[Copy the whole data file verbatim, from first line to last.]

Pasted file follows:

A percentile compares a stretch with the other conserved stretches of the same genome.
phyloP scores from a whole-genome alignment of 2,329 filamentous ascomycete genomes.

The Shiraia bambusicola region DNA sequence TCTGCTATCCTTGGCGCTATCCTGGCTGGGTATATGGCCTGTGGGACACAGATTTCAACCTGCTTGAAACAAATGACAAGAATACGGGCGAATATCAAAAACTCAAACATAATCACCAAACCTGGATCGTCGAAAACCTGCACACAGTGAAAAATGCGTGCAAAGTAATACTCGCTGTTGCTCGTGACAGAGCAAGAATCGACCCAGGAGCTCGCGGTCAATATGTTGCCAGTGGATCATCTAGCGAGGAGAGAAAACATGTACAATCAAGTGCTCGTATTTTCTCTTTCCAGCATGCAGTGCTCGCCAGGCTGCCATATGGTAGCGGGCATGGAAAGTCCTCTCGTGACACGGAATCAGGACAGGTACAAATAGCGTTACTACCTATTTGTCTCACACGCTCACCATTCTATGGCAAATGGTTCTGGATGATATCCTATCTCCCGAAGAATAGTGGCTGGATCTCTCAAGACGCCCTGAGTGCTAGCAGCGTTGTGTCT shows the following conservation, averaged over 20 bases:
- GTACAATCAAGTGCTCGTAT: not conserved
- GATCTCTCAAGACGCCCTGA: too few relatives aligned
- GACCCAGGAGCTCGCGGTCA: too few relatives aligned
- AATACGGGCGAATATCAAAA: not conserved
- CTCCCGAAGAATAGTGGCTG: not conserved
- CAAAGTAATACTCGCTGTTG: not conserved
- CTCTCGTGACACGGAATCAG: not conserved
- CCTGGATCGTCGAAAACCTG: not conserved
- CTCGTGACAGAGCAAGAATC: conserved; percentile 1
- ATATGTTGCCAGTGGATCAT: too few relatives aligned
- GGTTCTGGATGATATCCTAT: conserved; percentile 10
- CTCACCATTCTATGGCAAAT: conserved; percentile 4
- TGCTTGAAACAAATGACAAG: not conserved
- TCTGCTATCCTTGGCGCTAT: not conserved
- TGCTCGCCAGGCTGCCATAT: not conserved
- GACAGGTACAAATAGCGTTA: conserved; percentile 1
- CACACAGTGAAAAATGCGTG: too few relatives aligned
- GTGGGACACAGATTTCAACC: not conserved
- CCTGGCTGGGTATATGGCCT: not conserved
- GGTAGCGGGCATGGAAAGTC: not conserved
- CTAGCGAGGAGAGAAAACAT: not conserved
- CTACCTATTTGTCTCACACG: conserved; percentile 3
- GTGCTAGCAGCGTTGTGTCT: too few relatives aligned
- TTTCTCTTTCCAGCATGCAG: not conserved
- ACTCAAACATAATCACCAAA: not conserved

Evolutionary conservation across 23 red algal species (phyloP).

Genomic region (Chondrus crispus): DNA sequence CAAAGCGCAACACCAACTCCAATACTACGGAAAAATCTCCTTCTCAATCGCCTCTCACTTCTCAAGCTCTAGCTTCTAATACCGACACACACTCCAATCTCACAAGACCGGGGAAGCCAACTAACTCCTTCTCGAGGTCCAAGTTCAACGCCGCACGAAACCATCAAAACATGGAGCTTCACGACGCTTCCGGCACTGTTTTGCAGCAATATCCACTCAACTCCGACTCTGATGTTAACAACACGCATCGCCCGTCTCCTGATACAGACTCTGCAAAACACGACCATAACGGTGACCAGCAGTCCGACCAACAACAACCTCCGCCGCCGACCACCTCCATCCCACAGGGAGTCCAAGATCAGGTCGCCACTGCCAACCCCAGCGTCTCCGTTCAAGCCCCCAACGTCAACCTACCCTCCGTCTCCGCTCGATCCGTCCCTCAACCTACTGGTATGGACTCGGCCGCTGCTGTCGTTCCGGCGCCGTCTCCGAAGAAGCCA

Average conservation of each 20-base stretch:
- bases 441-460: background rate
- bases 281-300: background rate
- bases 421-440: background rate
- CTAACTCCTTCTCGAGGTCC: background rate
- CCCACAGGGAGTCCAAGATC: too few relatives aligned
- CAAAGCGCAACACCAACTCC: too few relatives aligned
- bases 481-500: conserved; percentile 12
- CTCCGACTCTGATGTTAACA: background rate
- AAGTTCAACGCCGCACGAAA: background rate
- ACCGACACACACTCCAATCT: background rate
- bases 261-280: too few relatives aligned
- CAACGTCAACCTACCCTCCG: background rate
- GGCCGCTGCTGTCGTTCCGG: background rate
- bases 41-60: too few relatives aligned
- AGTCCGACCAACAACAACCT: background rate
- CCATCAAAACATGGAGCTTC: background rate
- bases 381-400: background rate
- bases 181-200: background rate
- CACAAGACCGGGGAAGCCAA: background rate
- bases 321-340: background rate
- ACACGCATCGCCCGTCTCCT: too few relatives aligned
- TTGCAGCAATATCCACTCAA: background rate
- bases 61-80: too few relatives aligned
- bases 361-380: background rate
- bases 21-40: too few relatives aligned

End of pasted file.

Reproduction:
A percentile compares a stretch with the other conserved stretches of the same genome.
phyloP scores from a whole-genome alignment of 2,329 filamentous ascomycete genomes.

The Shiraia bambusicola region DNA sequence TCTGCTATCCTTGGCGCTATCCTGGCTGGGTATATGGCCTGTGGGACACAGATTTCAACCTGCTTGAAACAAATGACAAGAATACGGGCGAATATCAAAAACTCAAACATAATCACCAAACCTGGATCGTCGAAAACCTGCACACAGTGAAAAATGCGTGCAAAGTAATACTCGCTGTTGCTCGTGACAGAGCAAGAATCGACCCAGGAGCTCGCGGTCAATATGTTGCCAGTGGATCATCTAGCGAGGAGAGAAAACATGTACAATCAAGTGCTCGTATTTTCTCTTTCCAGCATGCAGTGCTCGCCAGGCTGCCATATGGTAGCGGGCATGGAAAGTCCTCTCGTGACACGGAATCAGGACAGGTACAAATAGCGTTACTACCTATTTGTCTCACACGCTCACCATTCTATGGCAAATGGTTCTGGATGATATCCTATCTCCCGAAGAATAGTGGCTGGATCTCTCAAGACGCCCTGAGTGCTAGCAGCGTTGTGTCT shows the following conservation, averaged over 20 bases:
- GTACAATCAAGTGCTCGTAT: not conserved
- GATCTCTCAAGACGCCCTGA: too few relatives aligned
- GACCCAGGAGCTCGCGGTCA: too few relatives aligned
- AATACGGGCGAATATCAAAA: not conserved
- CTCCCGAAGAATAGTGGCTG: not conserved
- CAAAGTAATACTCGCTGTTG: not conserved
- CTCTCGTGACACGGAATCAG: not conserved
- CCTGGATCGTCGAAAACCTG: not conserved
- CTCGTGACAGAGCAAGAATC: conserved; percentile 1
- ATATGTTGCCAGTGGATCAT: too few relatives aligned
- GGTTCTGGATGATATCCTAT: conserved; percentile 10
- CTCACCATTCTATGGCAAAT: conserved; percentile 4
- TGCTTGAAACAAATGACAAG: not conserved
- TCTGCTATCCTTGGCGCTAT: not conserved
- TGCTCGCCAGGCTGCCATAT: not conserved
- GACAGGTACAAATAGCGTTA: conserved; percentile 1
- CACACAGTGAAAAATGCGTG: too few relatives aligned
- GTGGGACACAGATTTCAACC: not conserved
- CCTGGCTGGGTATATGGCCT: not conserved
- GGTAGCGGGCATGGAAAGTC: not conserved
- CTAGCGAGGAGAGAAAACAT: not conserved
- CTACCTATTTGTCTCACACG: conserved; percentile 3
- GTGCTAGCAGCGTTGTGTCT: too few relatives aligned
- TTTCTCTTTCCAGCATGCAG: not conserved
- ACTCAAACATAATCACCAAA: not conserved

Evolutionary conservation across 23 red algal species (phyloP).

Genomic region (Chondrus crispus): DNA sequence CAAAGCGCAACACCAACTCCAATACTACGGAAAAATCTCCTTCTCAATCGCCTCTCACTTCTCAAGCTCTAGCTTCTAATACCGACACACACTCCAATCTCACAAGACCGGGGAAGCCAACTAACTCCTTCTCGAGGTCCAAGTTCAACGCCGCACGAAACCATCAAAACATGGAGCTTCACGACGCTTCCGGCACTGTTTTGCAGCAATATCCACTCAACTCCGACTCTGATGTTAACAACACGCATCGCCCGTCTCCTGATACAGACTCTGCAAAACACGACCATAACGGTGACCAGCAGTCCGACCAACAACAACCTCCGCCGCCGACCACCTCCATCCCACAGGGAGTCCAAGATCAGGTCGCCACTGCCAACCCCAGCGTCTCCGTTCAAGCCCCCAACGTCAACCTACCCTCCGTCTCCGCTCGATCCGTCCCTCAACCTACTGGTATGGACTCGGCCGCTGCTGTCGTTCCGGCGCCGTCTCCGAAGAAGCCA

Average conservation of each 20-base stretch:
- bases 441-460: background rate
- bases 281-300: background rate
- bases 421-440: background rate
- CTAACTCCTTCTCGAGGTCC: background rate
- CCCACAGGGAGTCCAAGATC: too few relatives aligned
- CAAAGCGCAACACCAACTCC: too few relatives aligned
- bases 481-500: conserved; percentile 12
- CTCCGACTCTGATGTTAACA: background rate
- AAGTTCAACGCCGCACGAAA: background rate
- ACCGACACACACTCCAATCT: background rate
- bases 261-280: too few relatives aligned
- CAACGTCAACCTACCCTCCG: background rate
- GGCCGCTGCTGTCGTTCCGG: background rate
- bases 41-60: too few relatives aligned
- AGTCCGACCAACAACAACCT: background rate
- CCATCAAAACATGGAGCTTC: background rate
- bases 381-400: background rate
- bases 181-200: background rate
- CACAAGACCGGGGAAGCCAA: background rate
- bases 321-340: background rate
- ACACGCATCGCCCGTCTCCT: too few relatives aligned
- TTGCAGCAATATCCACTCAA: background rate
- bases 61-80: too few relatives aligned
- bases 361-380: background rate
- bases 21-40: too few relatives aligned